About this Research Topic
The devastation caused by the emergence, re-emergence, or deliberate release of infectious diseases has led to numerous international efforts in building national, regional, and international capacities to counter natural, accidental, and deliberate biological incidents. These investments have been supported by several sectors, including public health, animal health, research, and security. These sectors became involved in the late 1990s and early 2000s, with the realization that state and non-state actors sought to use biological agents to cause harm, with the deliberate release of anthrax spores in the U.S. mail in 2001, and the emergence of H5N1 influenza virus, West Nile Virus, and SARS-CoV.
These events led to significant international investments to a) develop detection technologies for early identification of potential outbreaks of international concern; b) develop new diagnostics and platform technologies that leverage advances in molecular analysis (e.g., PCR and next-generation sequencing) and point-of-care technologies; c) develop vaccines and therapeutics against pathogens and toxins of greatest concern (e.g. Ebola vaccine and smallpox treatments); d) characterize pathogens and toxins, as well as their response in hosts; and e) enhance partner countries for preventing malicious exploitation of pathogens, detecting incidents early on, and responding to suspicious incidents. Several pathogen surveillance systems were established during this time, including ProMED-mail, the World Health Organization's Global Outbreak Alert, Response Network, Canada's Global Public Health Intelligence Network, the U.S.'s BioSense and Essence, amongst other platforms. In addition, the public health communities received support to enhance their capacities to prepare for and respond to chemical and biological attacks. The policy landscape has changed to support such efforts, including the International Health Regulations, core capacities, and the Global Health Security Agenda.
These investments simultaneously led to the development of new scientific and technological advances that provide the necessary tools for achieving the prevention, detection, preparedness, response, and recovery goals. However, some of the research conducted for these activities have raised concerns among the scientific, security, and policy communities about their potential risks. In 2012, two publications on the H5N1 influenza virus were flagged as having dual-use potential, focusing specifically on biosecurity concerns. In 2014, the U.S. government called for deliberative processes to analyze the risks and benefits of gain-of-function studies involving respiratory pathogens, focusing exclusively on certain influenza, SARS-CoV, and MERS-CoV research. This effort focused on assessing the biosafety risks, benefits, and biosecurity and information hazard risks. More recently, concerns have been raised about the resurrection of the horsepox virus, a close relative of the vaccinia virus, from sequence alone.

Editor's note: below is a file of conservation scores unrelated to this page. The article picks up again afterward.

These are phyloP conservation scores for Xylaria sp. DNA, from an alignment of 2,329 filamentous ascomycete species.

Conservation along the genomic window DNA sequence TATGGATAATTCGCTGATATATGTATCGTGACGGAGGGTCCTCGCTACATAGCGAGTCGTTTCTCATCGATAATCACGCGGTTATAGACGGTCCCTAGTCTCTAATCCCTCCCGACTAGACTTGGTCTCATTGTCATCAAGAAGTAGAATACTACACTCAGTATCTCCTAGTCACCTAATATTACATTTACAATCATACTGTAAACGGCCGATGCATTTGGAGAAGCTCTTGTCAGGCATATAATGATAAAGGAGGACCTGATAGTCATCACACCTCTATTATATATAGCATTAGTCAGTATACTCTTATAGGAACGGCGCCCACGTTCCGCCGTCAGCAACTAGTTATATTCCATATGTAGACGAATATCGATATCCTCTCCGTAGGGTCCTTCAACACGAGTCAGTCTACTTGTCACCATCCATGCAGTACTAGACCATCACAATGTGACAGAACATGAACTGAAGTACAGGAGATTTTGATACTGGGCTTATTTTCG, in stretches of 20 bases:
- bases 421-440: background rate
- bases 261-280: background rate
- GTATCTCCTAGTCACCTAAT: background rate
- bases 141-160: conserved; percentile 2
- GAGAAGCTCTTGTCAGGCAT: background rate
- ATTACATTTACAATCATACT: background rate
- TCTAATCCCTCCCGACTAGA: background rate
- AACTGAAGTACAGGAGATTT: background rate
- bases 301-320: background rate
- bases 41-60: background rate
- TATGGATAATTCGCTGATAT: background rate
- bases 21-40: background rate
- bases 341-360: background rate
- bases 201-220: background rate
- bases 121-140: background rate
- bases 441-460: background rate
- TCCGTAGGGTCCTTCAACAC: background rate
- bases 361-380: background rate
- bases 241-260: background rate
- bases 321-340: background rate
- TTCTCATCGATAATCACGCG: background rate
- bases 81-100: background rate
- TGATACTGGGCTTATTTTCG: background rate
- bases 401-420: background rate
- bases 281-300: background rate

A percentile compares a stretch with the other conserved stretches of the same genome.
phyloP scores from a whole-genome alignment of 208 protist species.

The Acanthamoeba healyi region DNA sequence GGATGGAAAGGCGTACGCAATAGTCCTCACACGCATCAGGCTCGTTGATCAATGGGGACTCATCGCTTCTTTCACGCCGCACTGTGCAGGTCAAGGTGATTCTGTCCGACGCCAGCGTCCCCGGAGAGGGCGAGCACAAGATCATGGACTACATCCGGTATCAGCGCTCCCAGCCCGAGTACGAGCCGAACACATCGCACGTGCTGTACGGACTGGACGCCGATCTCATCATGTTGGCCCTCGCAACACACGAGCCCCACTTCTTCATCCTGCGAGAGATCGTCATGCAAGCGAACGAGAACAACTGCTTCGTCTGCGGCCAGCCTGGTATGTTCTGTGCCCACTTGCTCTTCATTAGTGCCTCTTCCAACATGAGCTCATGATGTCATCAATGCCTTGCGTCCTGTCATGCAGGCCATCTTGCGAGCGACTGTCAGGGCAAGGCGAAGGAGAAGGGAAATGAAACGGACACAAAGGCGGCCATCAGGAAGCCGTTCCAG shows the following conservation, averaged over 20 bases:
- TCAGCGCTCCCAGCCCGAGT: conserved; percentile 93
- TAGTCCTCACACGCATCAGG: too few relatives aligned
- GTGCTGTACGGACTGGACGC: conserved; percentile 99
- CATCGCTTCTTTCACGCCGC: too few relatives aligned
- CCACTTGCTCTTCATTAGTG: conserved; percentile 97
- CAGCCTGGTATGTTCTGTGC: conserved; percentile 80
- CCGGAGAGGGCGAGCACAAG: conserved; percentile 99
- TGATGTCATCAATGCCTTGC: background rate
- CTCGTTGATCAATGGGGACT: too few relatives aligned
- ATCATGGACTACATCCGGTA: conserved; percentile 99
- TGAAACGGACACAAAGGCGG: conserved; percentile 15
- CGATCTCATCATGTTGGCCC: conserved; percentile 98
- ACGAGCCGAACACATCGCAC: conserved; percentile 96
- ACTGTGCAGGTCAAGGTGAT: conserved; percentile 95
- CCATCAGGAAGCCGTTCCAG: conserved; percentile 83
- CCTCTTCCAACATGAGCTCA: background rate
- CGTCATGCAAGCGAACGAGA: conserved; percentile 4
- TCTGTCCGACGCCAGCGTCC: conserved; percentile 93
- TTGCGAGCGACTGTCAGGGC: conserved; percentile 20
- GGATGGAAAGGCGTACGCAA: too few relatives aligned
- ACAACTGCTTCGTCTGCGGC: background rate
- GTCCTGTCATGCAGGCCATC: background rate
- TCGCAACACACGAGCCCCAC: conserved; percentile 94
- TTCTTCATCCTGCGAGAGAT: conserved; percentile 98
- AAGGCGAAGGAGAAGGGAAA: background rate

In this Research Topic, we propose to focus on critical, intersecting scientific, security, and health issues associated with investments to prevent, detect, and respond to highly pathogenic pathogens, particularly those that could result in outbreaks of international concern. We would like to have a combination of articles (Original Research, Reviews, Mini-Reviews, Perspectives, Methods, and Brief research Reports) that deal with the following, but not limited to, sub-topics:
- Scientific advances in rapid diagnostic assays/methods of emerging infectious diseases and implementation of their prevention (i.e. new vaccines, surveillance systems)
- Methods for outbreak identification and containment
- Studies on International efforts to improve capabilities and infrastructures to prevent natural and man-made incidents, as well as policy efforts that affect these activities, and featured activities such as CEPI, the Alliance for Health Security, and the Global Health Security Index
Topic Editor Dr. Kavita Berger is employed by Gryphon Scientific and declares no competing interests with regards to the Research Topic Subject.
Topic Editor Dr. Anna Rosa Garbuglia declares no competing interests with regards to the Research Topic subject.
Keywords: Zoonoses, Dual Use Research, Medical Countermeasures, High Containment Laboratories, Information Hazards
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